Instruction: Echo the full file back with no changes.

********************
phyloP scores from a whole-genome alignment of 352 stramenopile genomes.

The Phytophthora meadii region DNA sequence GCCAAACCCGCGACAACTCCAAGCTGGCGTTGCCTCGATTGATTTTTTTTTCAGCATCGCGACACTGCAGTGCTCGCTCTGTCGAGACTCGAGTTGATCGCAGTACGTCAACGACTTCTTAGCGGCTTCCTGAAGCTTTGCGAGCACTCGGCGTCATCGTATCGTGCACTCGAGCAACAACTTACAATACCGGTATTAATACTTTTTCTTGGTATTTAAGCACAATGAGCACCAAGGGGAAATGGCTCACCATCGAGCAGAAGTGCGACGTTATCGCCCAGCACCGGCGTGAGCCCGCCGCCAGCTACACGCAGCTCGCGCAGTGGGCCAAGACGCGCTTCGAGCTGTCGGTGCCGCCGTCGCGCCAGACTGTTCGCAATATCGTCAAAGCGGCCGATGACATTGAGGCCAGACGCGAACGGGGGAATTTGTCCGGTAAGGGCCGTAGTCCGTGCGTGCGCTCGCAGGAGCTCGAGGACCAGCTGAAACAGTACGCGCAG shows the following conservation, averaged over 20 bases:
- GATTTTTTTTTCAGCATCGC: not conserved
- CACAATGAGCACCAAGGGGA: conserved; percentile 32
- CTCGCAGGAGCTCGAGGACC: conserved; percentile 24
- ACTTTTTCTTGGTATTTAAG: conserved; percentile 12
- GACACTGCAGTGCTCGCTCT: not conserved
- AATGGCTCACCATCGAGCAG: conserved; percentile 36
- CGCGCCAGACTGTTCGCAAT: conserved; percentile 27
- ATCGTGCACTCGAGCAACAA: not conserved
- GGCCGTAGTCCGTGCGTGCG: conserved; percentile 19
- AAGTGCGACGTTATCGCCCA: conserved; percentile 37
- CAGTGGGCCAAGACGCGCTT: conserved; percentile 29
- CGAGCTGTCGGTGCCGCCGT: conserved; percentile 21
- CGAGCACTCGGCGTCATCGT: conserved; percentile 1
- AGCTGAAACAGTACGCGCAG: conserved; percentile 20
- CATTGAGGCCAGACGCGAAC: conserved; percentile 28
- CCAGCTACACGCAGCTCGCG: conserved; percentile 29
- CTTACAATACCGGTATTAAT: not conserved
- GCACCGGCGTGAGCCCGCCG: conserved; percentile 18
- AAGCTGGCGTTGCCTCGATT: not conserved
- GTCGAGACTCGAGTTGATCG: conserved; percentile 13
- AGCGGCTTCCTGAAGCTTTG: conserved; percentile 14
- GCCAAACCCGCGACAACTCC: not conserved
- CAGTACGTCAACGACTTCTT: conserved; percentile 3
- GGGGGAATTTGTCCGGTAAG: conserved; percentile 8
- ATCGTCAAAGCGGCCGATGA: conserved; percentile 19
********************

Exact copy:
phyloP scores from a whole-genome alignment of 352 stramenopile genomes.

The Phytophthora meadii region DNA sequence GCCAAACCCGCGACAACTCCAAGCTGGCGTTGCCTCGATTGATTTTTTTTTCAGCATCGCGACACTGCAGTGCTCGCTCTGTCGAGACTCGAGTTGATCGCAGTACGTCAACGACTTCTTAGCGGCTTCCTGAAGCTTTGCGAGCACTCGGCGTCATCGTATCGTGCACTCGAGCAACAACTTACAATACCGGTATTAATACTTTTTCTTGGTATTTAAGCACAATGAGCACCAAGGGGAAATGGCTCACCATCGAGCAGAAGTGCGACGTTATCGCCCAGCACCGGCGTGAGCCCGCCGCCAGCTACACGCAGCTCGCGCAGTGGGCCAAGACGCGCTTCGAGCTGTCGGTGCCGCCGTCGCGCCAGACTGTTCGCAATATCGTCAAAGCGGCCGATGACATTGAGGCCAGACGCGAACGGGGGAATTTGTCCGGTAAGGGCCGTAGTCCGTGCGTGCGCTCGCAGGAGCTCGAGGACCAGCTGAAACAGTACGCGCAG shows the following conservation, averaged over 20 bases:
- GATTTTTTTTTCAGCATCGC: not conserved
- CACAATGAGCACCAAGGGGA: conserved; percentile 32
- CTCGCAGGAGCTCGAGGACC: conserved; percentile 24
- ACTTTTTCTTGGTATTTAAG: conserved; percentile 12
- GACACTGCAGTGCTCGCTCT: not conserved
- AATGGCTCACCATCGAGCAG: conserved; percentile 36
- CGCGCCAGACTGTTCGCAAT: conserved; percentile 27
- ATCGTGCACTCGAGCAACAA: not conserved
- GGCCGTAGTCCGTGCGTGCG: conserved; percentile 19
- AAGTGCGACGTTATCGCCCA: conserved; percentile 37
- CAGTGGGCCAAGACGCGCTT: conserved; percentile 29
- CGAGCTGTCGGTGCCGCCGT: conserved; percentile 21
- CGAGCACTCGGCGTCATCGT: conserved; percentile 1
- AGCTGAAACAGTACGCGCAG: conserved; percentile 20
- CATTGAGGCCAGACGCGAAC: conserved; percentile 28
- CCAGCTACACGCAGCTCGCG: conserved; percentile 29
- CTTACAATACCGGTATTAAT: not conserved
- GCACCGGCGTGAGCCCGCCG: conserved; percentile 18
- AAGCTGGCGTTGCCTCGATT: not conserved
- GTCGAGACTCGAGTTGATCG: conserved; percentile 13
- AGCGGCTTCCTGAAGCTTTG: conserved; percentile 14
- GCCAAACCCGCGACAACTCC: not conserved
- CAGTACGTCAACGACTTCTT: conserved; percentile 3
- GGGGGAATTTGTCCGGTAAG: conserved; percentile 8
- ATCGTCAAAGCGGCCGATGA: conserved; percentile 19